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Why More Women Should Learn to Play Poker

When you enter a poker tournament, you might be surprised to find the tables dominated by men, with hardly any women present. Only 5% of professional poker players are women, and those numbers look rather measly next to the whopping 95% of men. There isn’t an apparent or singular reason why women don’t play poker, but perhaps many don’t see the value of it or would rather not play in such a male-dominated arena. However, poker can come with many benefits for women at the poker table, at work, and even for their self-worth. You don’t need to play among pros to gain these advantages either. Here are some reasons why more women should learn to play poke

They can use poker skills in their careers
Besides winning and earning, women can gain valuable skills from poker and apply them in their careers and industries. Women don’t need to play the game full-time either; taking part in lessons and casual games can already give them basic poker skills. For the women in a poker program at Northwestern University’s Kellogg School of Management, they know all too well about the advantages poker can give them in their jobs. Through games of Texas Hold’Em, the program teaches them strategies in negotiation, decision-making, and emotional intelligence — things essential both at the poker table and in a corporate environment. Other than school faculty, female poker pros like Melanie Weisner have shared their expertise in the game to help women conquer the workforce.

They can find success in the field
Though not a lot of women play poker professionally, their numbers are starting to increase. Some of the best female poker players in the game not only win big in live tournament earnings, but they also achieve success through company sponsorships, online winnings, and poker accomplishments that pave the way for other women to follow. Case in point, best-selling author Maria Konnikova had no idea how poker would change her life when she approached it as an outsider to help write a book. After training under Erik Seidel, she entered poker tournaments and was often the only woman at the table. From initially having zero interest in the game, she began entering more contests and won higher-stakes games, and eventually started playing poker full-time. Her book The Biggest Bluff made rounds in the poker community, and inspired many other women to take up the game.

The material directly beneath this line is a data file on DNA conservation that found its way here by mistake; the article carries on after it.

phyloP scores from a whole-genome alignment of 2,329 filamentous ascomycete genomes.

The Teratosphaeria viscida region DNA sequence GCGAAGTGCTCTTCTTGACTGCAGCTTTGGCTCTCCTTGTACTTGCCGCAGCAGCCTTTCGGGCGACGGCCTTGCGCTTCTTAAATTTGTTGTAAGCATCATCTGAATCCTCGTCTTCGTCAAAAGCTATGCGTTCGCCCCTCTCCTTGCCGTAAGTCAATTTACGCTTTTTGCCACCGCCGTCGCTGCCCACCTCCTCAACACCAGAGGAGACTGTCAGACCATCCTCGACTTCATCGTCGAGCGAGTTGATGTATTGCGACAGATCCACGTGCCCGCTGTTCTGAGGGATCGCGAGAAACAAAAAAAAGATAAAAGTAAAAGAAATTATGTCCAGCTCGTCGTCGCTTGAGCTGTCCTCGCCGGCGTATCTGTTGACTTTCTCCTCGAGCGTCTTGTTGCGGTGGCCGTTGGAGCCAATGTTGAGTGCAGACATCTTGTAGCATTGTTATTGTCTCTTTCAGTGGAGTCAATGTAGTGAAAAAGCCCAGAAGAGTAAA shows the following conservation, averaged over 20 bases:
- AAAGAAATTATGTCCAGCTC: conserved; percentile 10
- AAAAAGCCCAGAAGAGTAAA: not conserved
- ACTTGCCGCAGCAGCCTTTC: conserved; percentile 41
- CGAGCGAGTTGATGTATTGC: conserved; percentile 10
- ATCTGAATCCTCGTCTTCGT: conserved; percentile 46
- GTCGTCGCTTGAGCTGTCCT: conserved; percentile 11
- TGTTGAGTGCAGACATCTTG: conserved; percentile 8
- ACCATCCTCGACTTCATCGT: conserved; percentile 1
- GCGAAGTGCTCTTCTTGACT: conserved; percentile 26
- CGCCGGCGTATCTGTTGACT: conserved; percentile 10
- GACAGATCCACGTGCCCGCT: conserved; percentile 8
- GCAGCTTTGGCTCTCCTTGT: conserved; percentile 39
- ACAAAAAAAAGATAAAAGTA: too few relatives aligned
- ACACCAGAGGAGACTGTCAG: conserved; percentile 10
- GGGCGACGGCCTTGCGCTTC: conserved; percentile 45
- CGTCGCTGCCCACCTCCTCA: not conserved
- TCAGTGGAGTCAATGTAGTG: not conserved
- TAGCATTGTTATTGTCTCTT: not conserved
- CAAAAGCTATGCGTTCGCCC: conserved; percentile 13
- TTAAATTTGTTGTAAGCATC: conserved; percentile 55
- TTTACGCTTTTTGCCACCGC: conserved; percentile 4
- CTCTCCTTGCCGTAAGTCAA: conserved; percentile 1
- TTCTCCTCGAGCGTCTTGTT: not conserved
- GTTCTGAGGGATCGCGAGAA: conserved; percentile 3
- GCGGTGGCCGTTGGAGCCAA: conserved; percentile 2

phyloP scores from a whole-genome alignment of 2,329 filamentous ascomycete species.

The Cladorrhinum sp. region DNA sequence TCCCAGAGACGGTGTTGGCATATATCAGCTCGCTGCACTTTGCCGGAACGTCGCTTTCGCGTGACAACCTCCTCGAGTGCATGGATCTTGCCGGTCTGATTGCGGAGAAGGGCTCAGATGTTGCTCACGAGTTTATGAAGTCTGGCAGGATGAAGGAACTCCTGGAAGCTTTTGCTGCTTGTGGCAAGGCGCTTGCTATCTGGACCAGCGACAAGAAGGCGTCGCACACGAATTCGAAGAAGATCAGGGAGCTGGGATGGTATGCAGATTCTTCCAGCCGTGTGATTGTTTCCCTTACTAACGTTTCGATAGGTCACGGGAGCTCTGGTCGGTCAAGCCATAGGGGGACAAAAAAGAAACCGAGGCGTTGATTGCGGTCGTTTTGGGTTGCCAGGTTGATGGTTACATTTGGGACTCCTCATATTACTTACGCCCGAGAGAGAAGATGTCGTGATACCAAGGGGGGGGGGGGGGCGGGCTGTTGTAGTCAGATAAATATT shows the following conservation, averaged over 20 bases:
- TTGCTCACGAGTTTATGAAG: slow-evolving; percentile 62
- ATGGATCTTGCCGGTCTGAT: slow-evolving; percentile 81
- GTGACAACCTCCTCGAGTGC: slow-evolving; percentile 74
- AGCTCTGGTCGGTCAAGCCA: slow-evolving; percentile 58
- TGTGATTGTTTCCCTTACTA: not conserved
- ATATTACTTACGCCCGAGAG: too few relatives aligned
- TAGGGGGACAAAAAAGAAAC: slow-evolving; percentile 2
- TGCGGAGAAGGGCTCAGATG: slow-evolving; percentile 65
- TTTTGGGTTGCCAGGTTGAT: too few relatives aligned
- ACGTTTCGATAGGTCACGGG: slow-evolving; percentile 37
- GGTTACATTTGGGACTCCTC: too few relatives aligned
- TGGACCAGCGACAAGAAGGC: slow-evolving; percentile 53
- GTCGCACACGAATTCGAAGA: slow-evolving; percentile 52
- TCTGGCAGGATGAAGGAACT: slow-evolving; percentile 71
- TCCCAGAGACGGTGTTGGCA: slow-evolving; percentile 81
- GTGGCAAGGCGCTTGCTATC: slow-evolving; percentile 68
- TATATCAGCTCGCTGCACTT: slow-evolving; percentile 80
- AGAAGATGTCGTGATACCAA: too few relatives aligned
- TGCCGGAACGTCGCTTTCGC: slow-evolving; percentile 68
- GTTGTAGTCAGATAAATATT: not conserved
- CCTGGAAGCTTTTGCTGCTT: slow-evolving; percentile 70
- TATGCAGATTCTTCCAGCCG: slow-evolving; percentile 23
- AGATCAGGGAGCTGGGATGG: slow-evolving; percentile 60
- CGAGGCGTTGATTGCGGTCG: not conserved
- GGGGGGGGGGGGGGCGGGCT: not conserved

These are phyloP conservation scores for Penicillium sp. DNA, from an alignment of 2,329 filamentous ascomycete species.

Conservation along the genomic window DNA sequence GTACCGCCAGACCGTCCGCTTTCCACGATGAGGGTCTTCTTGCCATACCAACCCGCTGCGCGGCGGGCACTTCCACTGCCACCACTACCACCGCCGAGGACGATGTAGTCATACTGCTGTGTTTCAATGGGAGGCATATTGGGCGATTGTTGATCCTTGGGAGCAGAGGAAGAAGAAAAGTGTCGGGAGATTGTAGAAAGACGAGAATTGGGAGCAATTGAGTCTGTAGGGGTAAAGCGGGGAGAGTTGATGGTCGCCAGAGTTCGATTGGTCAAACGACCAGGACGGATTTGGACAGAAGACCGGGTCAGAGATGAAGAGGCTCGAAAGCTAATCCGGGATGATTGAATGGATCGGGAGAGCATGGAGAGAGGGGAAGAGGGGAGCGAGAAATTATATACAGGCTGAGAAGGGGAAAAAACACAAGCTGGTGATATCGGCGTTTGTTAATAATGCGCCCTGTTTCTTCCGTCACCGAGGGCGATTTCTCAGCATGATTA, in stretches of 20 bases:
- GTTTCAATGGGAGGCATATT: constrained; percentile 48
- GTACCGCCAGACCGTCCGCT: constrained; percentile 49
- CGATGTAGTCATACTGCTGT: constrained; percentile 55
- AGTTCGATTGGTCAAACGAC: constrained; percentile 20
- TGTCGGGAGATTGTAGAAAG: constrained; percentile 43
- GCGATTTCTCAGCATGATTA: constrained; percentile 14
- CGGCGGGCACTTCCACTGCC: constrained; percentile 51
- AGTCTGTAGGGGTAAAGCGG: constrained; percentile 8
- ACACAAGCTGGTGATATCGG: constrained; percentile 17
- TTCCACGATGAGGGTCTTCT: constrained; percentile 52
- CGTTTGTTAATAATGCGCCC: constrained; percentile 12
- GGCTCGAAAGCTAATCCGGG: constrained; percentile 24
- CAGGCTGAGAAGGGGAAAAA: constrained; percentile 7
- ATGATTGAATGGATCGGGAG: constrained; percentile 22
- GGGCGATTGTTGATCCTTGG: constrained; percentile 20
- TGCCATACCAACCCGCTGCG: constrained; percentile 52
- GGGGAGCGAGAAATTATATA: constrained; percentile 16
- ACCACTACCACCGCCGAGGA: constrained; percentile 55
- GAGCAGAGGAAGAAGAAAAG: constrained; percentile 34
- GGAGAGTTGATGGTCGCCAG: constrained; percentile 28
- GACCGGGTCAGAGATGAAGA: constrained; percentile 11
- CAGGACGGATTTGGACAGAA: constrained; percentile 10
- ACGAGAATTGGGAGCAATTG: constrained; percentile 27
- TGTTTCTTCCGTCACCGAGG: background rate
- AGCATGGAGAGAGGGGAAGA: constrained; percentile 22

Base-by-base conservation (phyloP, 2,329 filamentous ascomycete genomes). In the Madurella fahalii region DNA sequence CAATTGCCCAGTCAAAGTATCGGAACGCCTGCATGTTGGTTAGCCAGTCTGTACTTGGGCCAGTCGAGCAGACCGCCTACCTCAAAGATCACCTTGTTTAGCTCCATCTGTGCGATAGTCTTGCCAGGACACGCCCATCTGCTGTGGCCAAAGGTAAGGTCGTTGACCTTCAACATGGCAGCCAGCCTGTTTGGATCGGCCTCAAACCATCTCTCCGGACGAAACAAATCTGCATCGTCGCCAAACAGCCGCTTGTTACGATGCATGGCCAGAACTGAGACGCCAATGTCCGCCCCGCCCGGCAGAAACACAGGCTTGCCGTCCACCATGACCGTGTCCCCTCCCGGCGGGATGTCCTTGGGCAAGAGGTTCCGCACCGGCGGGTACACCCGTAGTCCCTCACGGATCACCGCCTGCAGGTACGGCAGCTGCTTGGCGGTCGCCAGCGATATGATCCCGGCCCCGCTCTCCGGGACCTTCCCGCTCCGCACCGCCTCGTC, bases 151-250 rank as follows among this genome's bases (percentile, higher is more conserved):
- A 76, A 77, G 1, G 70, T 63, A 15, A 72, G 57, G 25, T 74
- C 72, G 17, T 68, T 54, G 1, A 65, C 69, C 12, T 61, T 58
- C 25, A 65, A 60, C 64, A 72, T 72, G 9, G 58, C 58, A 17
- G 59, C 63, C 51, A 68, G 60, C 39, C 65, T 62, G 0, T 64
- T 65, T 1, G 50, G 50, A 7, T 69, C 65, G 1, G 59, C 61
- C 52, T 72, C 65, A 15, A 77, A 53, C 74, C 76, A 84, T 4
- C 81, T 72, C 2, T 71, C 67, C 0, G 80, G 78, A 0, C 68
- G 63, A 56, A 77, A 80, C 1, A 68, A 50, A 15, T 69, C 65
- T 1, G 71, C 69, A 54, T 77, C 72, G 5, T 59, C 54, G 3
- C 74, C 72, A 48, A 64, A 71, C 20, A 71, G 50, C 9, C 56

They can be empowered
Women tend to be more risk-averse than men and may have a more challenging time being assertive. Poker can help women be more aggressive or confident in their moves, both in and outside the game. As said by Jenny Just, cofounder of trading form Peak6 and the Poker Power workshop, strategy, risk, and capital allocation can give you the drive you need to win in all areas of life. Whether in board meetings, sports tournaments, or business negotiations, she mentions that women have to own whatever situation they may be in — like they would own their poker hand — to be successful.

The lessons women can learn from poker go far beyond the chips. These skills can take them far in their careers and passions while granting them amazing success. And even though you’re flying solo when you play, it doesn’t have to be that way in life. Check out our posts on Secrets of a Good Girl for more advice on anything and everything you might want to know.

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